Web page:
Gay marriage debate brought forward
Protesters march in Melbourne for gay marriage rights. Photo: Craig Sillitoe
The vote on gay marriage has been brought forward from the end of the year and could be held as early as August following concerns from Labor's Right that the debate is damaging the party.
It is accepted on all sides that the push to legalise gay marriage will be defeated.
According to sources, in this morning's caucus meeting the government whip Joel Fitzgibbon said that due to the desire of some within Labor to "hasten the process", more time would be allotted for the debate, meaning the vote could be held earlier. Because the bill, sponsored by Labor's Stephen Jones, is a private member's bill, there is only limited time for debate on Mondays.
Without extra time allotted, there would have been no final vote until the end of the year at the earliest.
Greens MP Adam Bandt has his own separate bill and will delay a vote on that until later this year or early next year in the hope public pressure changes minds.
"It should be done not just because it's popular but because it is right," he said.
"But I'm optimistic of achieving reform within the life of this Parliament, with some more discussion and more persuasion."
The Finance Minister, Penny Wong, one of the strongest proponents for a change to the Marriage Act, said yesterday that change would eventually come.
"I think the campaign is not going to go away because ultimately it's a campaign for people's equality," she said.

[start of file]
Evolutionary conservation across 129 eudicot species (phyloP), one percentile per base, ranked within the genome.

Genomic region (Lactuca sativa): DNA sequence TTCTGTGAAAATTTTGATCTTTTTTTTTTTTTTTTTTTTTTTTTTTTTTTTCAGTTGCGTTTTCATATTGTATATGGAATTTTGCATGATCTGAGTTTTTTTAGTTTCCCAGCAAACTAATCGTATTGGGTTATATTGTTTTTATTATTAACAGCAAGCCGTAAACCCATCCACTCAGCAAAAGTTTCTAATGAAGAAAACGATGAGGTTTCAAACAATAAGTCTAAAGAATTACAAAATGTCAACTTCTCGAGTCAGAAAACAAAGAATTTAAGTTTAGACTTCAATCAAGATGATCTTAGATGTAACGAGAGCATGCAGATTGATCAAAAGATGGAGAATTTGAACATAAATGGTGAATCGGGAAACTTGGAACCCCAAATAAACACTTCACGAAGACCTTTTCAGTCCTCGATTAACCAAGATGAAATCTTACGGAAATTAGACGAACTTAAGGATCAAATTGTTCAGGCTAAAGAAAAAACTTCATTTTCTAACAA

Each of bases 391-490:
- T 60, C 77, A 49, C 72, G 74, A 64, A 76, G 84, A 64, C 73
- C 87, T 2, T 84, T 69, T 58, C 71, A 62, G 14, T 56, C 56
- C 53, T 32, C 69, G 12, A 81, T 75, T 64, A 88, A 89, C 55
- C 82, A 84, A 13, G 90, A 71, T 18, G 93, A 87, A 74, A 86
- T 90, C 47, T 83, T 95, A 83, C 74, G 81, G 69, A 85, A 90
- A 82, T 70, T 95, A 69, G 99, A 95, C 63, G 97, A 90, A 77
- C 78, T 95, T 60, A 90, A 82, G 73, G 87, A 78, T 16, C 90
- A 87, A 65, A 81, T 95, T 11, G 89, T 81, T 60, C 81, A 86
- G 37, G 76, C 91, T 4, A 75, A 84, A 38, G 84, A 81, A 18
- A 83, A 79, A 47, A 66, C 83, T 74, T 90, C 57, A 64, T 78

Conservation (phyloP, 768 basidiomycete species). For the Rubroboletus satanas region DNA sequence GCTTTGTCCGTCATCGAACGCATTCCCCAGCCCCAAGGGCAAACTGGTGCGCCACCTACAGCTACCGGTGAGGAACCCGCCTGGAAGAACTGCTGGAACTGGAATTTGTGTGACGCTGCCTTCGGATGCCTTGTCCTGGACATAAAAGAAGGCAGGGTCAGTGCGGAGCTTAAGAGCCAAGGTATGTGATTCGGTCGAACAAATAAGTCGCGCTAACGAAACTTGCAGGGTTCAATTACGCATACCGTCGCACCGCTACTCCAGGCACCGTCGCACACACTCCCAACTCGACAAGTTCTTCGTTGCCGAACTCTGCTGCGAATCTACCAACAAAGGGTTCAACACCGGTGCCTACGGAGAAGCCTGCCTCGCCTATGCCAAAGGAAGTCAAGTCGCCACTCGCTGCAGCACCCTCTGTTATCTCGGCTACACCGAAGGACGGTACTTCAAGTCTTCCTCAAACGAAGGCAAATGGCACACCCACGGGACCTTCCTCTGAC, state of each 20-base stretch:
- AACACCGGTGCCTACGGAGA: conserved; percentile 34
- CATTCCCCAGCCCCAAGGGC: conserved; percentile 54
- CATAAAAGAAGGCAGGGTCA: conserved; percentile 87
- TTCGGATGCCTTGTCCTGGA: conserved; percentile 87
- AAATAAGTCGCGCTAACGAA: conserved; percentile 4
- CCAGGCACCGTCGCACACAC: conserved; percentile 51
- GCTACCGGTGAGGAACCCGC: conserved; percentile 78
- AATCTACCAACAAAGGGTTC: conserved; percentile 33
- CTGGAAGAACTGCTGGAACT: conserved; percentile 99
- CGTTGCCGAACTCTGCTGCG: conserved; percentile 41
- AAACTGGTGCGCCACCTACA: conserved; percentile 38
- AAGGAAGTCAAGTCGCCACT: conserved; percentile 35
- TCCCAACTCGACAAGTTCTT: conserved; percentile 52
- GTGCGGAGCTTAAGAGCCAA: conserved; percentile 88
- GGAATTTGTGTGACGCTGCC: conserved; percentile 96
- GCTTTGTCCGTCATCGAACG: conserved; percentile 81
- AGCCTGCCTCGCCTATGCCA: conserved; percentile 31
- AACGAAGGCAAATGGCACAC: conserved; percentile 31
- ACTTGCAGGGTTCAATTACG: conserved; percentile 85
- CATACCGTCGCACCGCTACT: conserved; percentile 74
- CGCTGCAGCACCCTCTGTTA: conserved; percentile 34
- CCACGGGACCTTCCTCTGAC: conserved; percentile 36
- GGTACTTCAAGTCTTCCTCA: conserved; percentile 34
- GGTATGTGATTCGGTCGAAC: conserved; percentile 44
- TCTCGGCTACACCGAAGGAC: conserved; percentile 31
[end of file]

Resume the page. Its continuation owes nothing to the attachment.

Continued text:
A seven-member parliamentary committee split 4-2 against same-sex marriage yesterday with one abstention as it handed down a report that contained no recommendations, only information for all politicians to use to inform their final decision.
The Prime Minister, Julia Gillard, will vote against gay marriage but has allowed Labor MPs a conscience vote.
Number-crunchers estimate about 36 of the 70 Labor MPs will vote for same-sex marriage, while 10 to 15 are undecided and the rest will vote against.
Tony Abbott will not allow a conscience vote and all Coalition MPs are bound to vote against same-sex marriage. Backbenchers can cross the floor but any frontbencher who does so would have to resign from the shadow ministry. Malcolm Turnbull said he would like to support the bill but it would cost him his job.
Parliament's standing committee on social policy and legal affairs received a record 276,437 responses to an online survey it conducted as part of its inquiry.
The committee chairman, Labor MP Graham Perrett, along with fellow Labor MP Laura Smyth, came out in favour of gay marriage. Liberal MPs Sharman Stone and Ross Vasta and Labor's Mike Symon and Shayne Neumann were opposed. The other member, Liberal moderate Judi Moylan, gave no separate opinion.
Church groups and the Australian Christian Lobby have fiercely campaigned against gay marriage, despite Labor's bill exonerating the churches and any other religious groups from having to marry gay people.
Mr Perrett, who holds a marginal Queensland seat, said ''it is important to remember that God did not write the Marriage Act. It is written by lawyers and legislators and must reflect the views and values of today."
With public opinion polls consistently showing majority support for same-sex marriage, Mr Perrett said it was incumbent upon MPs to respond to growing public support "by categorically opposing laws that legitimise discrimination".
Ms Stone and Mr Vasta said the Liberals had promised before the federal election not to legalise gay marriage.
''I do not accept that the view towards marriage has changed since the 2010 federal election,'' Ms Stone added.
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